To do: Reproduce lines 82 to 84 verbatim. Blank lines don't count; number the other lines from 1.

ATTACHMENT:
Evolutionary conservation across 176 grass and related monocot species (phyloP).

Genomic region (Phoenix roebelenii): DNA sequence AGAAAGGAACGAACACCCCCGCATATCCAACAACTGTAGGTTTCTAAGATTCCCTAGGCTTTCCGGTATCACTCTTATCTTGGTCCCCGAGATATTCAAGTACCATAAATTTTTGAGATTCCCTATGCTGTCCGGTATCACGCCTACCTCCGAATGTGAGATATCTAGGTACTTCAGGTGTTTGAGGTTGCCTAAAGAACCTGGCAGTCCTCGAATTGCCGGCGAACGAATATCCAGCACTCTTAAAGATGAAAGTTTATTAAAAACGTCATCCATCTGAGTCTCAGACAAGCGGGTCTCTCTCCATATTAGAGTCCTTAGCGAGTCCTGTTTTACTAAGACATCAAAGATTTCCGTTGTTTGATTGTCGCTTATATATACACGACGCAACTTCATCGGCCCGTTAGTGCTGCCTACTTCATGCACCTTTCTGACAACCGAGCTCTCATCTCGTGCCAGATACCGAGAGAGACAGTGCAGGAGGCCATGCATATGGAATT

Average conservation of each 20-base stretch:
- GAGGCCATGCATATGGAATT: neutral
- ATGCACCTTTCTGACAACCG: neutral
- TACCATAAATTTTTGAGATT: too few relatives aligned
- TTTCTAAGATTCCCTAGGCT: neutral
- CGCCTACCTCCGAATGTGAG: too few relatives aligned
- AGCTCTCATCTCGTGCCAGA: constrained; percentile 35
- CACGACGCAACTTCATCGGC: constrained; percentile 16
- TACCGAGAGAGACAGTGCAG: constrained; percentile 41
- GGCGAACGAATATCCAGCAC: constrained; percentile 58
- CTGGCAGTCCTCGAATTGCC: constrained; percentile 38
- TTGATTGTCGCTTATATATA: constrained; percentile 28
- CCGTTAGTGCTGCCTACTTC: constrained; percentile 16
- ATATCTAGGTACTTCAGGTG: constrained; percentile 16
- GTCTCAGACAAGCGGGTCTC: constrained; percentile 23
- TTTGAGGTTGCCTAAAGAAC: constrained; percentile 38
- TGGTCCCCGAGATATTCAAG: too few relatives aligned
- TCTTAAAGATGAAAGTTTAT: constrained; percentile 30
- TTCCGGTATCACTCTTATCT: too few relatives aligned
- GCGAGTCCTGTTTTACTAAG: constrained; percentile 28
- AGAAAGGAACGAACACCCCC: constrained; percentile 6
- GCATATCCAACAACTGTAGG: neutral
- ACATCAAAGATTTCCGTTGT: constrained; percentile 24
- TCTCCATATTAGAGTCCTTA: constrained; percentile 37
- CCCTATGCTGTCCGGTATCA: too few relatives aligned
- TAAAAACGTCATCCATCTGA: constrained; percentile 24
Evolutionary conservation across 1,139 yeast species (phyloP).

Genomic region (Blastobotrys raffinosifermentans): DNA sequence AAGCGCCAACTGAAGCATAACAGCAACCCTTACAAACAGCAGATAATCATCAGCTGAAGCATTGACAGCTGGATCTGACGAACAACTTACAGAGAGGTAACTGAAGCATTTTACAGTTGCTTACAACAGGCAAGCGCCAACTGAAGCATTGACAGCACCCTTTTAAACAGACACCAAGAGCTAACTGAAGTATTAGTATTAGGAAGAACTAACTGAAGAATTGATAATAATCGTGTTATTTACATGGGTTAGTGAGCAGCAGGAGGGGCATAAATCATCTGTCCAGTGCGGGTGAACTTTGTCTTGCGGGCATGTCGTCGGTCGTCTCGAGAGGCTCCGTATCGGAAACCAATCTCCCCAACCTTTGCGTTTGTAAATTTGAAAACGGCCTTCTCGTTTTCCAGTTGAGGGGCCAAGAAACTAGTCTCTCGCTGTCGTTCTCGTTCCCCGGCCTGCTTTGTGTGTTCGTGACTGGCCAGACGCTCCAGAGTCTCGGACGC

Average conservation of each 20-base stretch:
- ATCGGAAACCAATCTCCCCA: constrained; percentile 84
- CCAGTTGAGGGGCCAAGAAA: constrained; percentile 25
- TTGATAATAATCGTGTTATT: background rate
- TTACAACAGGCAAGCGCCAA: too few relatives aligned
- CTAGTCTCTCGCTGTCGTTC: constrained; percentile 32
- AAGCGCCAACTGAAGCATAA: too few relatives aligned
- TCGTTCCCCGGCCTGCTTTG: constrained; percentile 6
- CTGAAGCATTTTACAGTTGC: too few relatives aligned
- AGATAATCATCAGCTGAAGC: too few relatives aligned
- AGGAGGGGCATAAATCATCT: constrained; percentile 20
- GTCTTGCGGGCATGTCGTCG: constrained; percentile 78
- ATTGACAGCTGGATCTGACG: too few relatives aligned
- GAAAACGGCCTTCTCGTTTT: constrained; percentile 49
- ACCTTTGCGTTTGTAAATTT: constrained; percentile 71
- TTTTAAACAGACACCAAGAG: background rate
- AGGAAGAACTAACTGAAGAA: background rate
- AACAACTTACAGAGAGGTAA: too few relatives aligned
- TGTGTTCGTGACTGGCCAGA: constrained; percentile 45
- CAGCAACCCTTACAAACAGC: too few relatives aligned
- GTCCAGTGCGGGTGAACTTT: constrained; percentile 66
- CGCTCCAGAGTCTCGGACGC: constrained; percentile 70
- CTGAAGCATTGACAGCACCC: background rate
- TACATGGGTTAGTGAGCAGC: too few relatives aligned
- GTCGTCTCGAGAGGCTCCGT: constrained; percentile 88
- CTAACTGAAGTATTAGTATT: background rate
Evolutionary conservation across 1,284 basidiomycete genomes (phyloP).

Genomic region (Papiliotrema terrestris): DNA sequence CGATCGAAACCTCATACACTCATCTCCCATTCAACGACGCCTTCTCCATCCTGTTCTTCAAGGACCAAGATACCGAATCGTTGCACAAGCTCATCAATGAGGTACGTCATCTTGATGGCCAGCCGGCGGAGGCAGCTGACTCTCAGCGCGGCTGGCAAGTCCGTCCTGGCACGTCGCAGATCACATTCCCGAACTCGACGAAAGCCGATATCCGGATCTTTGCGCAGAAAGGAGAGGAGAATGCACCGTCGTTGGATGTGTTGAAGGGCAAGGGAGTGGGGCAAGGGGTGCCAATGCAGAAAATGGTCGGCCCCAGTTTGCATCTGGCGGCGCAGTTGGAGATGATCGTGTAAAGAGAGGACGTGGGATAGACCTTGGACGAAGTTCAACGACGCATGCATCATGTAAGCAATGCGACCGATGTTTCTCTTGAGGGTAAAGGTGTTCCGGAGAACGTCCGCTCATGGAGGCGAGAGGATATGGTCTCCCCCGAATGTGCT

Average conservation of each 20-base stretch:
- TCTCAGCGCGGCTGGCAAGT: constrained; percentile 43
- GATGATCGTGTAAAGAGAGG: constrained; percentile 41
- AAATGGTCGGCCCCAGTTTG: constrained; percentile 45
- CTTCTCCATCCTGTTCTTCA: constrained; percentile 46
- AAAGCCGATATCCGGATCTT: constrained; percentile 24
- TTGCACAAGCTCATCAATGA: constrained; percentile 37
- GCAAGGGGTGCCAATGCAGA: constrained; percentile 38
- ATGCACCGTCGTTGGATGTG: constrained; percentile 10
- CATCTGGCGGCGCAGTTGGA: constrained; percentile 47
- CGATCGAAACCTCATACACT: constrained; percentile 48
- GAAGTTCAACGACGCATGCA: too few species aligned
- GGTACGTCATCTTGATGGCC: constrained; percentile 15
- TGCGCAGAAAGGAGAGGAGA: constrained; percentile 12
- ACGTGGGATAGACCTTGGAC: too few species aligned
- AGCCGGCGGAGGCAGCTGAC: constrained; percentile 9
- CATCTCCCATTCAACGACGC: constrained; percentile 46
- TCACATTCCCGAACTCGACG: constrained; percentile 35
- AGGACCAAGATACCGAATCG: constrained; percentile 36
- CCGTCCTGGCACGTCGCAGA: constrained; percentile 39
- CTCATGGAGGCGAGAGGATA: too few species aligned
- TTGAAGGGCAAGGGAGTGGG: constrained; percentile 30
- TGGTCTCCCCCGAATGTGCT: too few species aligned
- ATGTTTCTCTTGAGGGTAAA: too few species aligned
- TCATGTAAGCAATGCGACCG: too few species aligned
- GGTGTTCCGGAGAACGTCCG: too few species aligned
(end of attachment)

- ATGTTTCTCTTGAGGGTAAA: too few species aligned
- TCATGTAAGCAATGCGACCG: too few species aligned
- GGTGTTCCGGAGAACGTCCG: too few species aligned